Gallery: GREEN YOUR APPLIANCES! Coffee Makers


Overall, coffee machines and espresso makers are not the greatest energy drains on our monthly electric bill, so the green options are more subtle and complex than choosing a washer/dryer or refrigerator. For larger, energy-consuming devices, the EPA provides the Energy Star system and manufacturers themselves provide detailed specifications and product back-story to explain efficiency enhancements in design. Coffee makers are not evaluated by Energy Star, nor by Consumer Report’s Greener Options website. Additionally, there are few companies that promote the eco-impact of their coffee making machines.

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  1. James@Cycling Watches October 1, 2011 at 1:51 pm

    Not to switch the theme, but I have been asked this question a million times is a “sport watch” classified as a piece of jewelry or a fitness product.

  2. greeNNeck September 12, 2011 at 3:24 pm

    I found a great steel insulated french press at a boat show and use it every morning. It keeps the coffee hot for hours, is unbreakable, and most steel is recycled anywhere from 30-90%.

  3. tonitero July 30, 2009 at 9:43 am

    I prefer the Presso Coffee Maker. It is a manually operated coffee, espresso maker which creates gourmet coffee through a controlled blend of pressure and temperature. It uses no paper filter.

  4. tonitero July 30, 2009 at 9:42 am

    I prefer the Presso Coffee Maker. It is a manually operated coffee, espresso maker which creates gourmet coffee through a controlled blend of pressure and temperature.

  5. KJ Loo September 22, 2008 at 12:55 pm

    Paper filters, minor electric consumption and washing are all minimal in comparison to the production of coffee pots. Cheap pots that have poor designs or expensive pots that have prone-to-fail electronic components may be less green due to their short lifecycle.

  6. Dan S. September 7, 2007 at 2:37 pm

    The correct URL for the Consumer Reports Greener Choices is

  7. nony September 7, 2007 at 2:11 pm

    The Toddy system requires no heat to brew excellent coffee, has a reusable cotton filter, and the concentrate it creates keeps for weeks. Sure, it’s a big plastic thing, but I’m never throwing mine away, and I might even get it engraved and leave it to my grandchildren.

  8. jean harrington September 6, 2007 at 1:27 pm

    French Press coffee raises cholesterol levels.
    Putting coffee through a paper filter,
    removes the terpines in coffee.

  9. John Bemb September 6, 2007 at 10:30 am

    Actually filter paper is a renewable resource, the precious metals used in the “permanent” filters are not.

  10. Daniel Lunsford September 5, 2007 at 10:11 am

    The French Press isn’t given it’s due credit in this article. There’s absolutely no waste, since it doesn’t use paper filters, and the excess coffee grounds can be composted or put in your potted plants. Excess coffee shouldn’t be poured down the drain–just dilute it and water your plants, garden, or compost heap. Since the coffee only stays in the press for a few minutes and doesn’t get a chance to get caked on, there’s no reason that an environmentally concious person should stick it in the dishwasher to be bombarded with soap and superheated water for 45 minutes!! Just give it a quick rinse and let it air dry. If you use it every day, it may be wise to wash it with a small amount of soap every week or so (but I don’t).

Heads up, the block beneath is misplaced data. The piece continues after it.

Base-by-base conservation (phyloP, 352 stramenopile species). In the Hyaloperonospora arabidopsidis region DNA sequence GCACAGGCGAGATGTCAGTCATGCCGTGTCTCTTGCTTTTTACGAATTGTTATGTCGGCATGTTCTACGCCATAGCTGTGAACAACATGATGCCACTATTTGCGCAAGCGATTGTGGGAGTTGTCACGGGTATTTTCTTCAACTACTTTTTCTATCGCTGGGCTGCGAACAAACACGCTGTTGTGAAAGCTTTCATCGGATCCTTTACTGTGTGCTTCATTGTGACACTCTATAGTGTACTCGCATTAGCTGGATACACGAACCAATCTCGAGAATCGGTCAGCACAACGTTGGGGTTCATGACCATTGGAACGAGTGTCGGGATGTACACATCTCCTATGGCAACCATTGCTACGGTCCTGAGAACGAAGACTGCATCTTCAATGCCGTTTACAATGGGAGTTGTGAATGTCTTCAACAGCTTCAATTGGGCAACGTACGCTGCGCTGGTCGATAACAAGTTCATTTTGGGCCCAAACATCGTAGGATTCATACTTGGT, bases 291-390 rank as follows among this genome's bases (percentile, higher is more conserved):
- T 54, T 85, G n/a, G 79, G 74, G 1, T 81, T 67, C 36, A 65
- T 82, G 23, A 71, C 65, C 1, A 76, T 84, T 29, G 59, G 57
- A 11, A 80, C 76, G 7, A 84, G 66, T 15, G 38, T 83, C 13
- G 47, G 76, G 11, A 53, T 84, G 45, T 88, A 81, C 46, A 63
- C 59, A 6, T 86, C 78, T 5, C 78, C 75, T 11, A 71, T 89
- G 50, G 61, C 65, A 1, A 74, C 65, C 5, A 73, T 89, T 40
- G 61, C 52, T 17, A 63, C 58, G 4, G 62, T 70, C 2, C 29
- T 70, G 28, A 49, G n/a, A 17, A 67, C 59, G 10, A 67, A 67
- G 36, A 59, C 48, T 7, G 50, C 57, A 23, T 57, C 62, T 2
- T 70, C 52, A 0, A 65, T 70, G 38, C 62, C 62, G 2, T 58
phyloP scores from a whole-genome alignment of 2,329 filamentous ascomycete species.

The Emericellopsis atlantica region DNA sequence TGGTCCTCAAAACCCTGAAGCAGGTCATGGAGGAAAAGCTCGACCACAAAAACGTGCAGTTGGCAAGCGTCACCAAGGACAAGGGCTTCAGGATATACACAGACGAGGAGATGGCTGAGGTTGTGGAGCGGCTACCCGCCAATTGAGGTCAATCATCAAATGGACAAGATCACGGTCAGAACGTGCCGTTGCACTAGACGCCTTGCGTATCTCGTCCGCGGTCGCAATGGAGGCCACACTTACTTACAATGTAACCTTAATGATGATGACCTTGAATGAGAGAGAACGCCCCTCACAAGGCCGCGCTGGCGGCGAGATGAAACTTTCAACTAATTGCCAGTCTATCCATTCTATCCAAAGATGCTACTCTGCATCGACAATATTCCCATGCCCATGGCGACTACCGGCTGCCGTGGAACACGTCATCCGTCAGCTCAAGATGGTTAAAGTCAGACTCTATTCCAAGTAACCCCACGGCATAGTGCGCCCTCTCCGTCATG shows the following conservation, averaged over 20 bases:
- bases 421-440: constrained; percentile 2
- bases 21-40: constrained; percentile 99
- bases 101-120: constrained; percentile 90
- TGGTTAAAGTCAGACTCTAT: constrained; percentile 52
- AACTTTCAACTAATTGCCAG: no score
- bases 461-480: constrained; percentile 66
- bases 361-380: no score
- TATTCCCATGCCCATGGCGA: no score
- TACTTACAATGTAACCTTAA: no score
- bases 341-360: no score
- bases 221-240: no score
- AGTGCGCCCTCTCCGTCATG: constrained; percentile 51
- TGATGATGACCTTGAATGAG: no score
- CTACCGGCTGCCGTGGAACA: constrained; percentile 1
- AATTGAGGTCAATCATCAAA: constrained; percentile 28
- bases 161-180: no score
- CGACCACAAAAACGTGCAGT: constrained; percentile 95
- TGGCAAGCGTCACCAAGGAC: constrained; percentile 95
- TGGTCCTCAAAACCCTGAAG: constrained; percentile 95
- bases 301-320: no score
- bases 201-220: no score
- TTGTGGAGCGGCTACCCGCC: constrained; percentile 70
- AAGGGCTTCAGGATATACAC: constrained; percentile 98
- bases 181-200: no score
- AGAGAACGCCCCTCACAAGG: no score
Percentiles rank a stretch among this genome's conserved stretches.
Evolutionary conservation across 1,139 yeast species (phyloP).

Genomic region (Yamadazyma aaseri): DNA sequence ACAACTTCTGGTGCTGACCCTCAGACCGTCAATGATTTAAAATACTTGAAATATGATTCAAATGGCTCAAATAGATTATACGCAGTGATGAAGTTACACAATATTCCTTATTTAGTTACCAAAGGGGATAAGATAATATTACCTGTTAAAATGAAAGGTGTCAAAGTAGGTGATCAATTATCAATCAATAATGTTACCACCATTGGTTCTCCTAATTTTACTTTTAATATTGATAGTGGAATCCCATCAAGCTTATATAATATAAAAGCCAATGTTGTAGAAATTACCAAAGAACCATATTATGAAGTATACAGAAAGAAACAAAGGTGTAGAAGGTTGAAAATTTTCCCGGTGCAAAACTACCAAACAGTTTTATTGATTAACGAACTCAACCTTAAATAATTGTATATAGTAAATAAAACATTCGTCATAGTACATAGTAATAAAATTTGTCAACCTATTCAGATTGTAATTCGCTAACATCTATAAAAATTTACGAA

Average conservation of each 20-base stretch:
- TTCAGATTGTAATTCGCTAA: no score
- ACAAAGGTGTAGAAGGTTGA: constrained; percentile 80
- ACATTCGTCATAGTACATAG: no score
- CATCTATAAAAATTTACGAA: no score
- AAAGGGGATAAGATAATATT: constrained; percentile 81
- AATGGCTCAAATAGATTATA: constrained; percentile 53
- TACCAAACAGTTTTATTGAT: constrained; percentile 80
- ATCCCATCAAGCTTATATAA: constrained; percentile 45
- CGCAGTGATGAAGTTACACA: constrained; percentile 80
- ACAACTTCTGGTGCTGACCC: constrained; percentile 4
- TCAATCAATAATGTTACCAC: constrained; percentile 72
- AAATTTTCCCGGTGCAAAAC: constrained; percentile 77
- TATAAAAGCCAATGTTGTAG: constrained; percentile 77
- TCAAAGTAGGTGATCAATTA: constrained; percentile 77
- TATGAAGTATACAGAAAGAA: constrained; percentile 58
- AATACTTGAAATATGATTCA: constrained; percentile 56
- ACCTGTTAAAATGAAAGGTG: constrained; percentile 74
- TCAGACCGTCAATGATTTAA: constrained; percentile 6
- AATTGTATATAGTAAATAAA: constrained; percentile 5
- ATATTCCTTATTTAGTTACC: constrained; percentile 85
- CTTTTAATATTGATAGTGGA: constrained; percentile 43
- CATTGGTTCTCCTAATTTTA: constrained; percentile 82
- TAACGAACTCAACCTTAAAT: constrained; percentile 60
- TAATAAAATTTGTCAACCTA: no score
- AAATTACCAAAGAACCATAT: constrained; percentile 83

Lastly, the arguement about using energy to heat water… that’s hardly a valid case… In order to make HOT coffee, every machine or contraption is going to use significant energy to bring the drink up to the right temperature. At least with the French Press you don’t have a burner that keeps the stuff hot for hours on end.

    I’d definitely say that the French Press is above and beyond the most efficient coffee maker (plus you can make some pretty intense tea in there too).

    — Daniel Lunsford

  11. urbanmike September 5, 2007 at 9:52 am

    I second the aeropress,

    This has to be the most green of all the espresso makers. And it is designed by the maker of the Aerobie Frisbee!

  12. jak September 5, 2007 at 8:35 am

    i have been using the aeropress coffee maker for 10 months, almost finished the filters supplied with the machine. it can make a bad coffee with bad technique and brilliant coffee with good technique. i am left addicted to coffee because this manual coffee maker is a great example of good design – everything from great filters, easy to clean (less water), versatile hot water source (camping, elec kettle, gas stove -etc), can be used for loose tea, strong construction and i’m hoping it will last years – most importantly, different coffee beans really taste different to each other (sounds obvious but i’m sick of mocha pots at work making even the best coffee taste burnt and as bad as the worst)

    gizmag has an article (not sponsored by bosch) –

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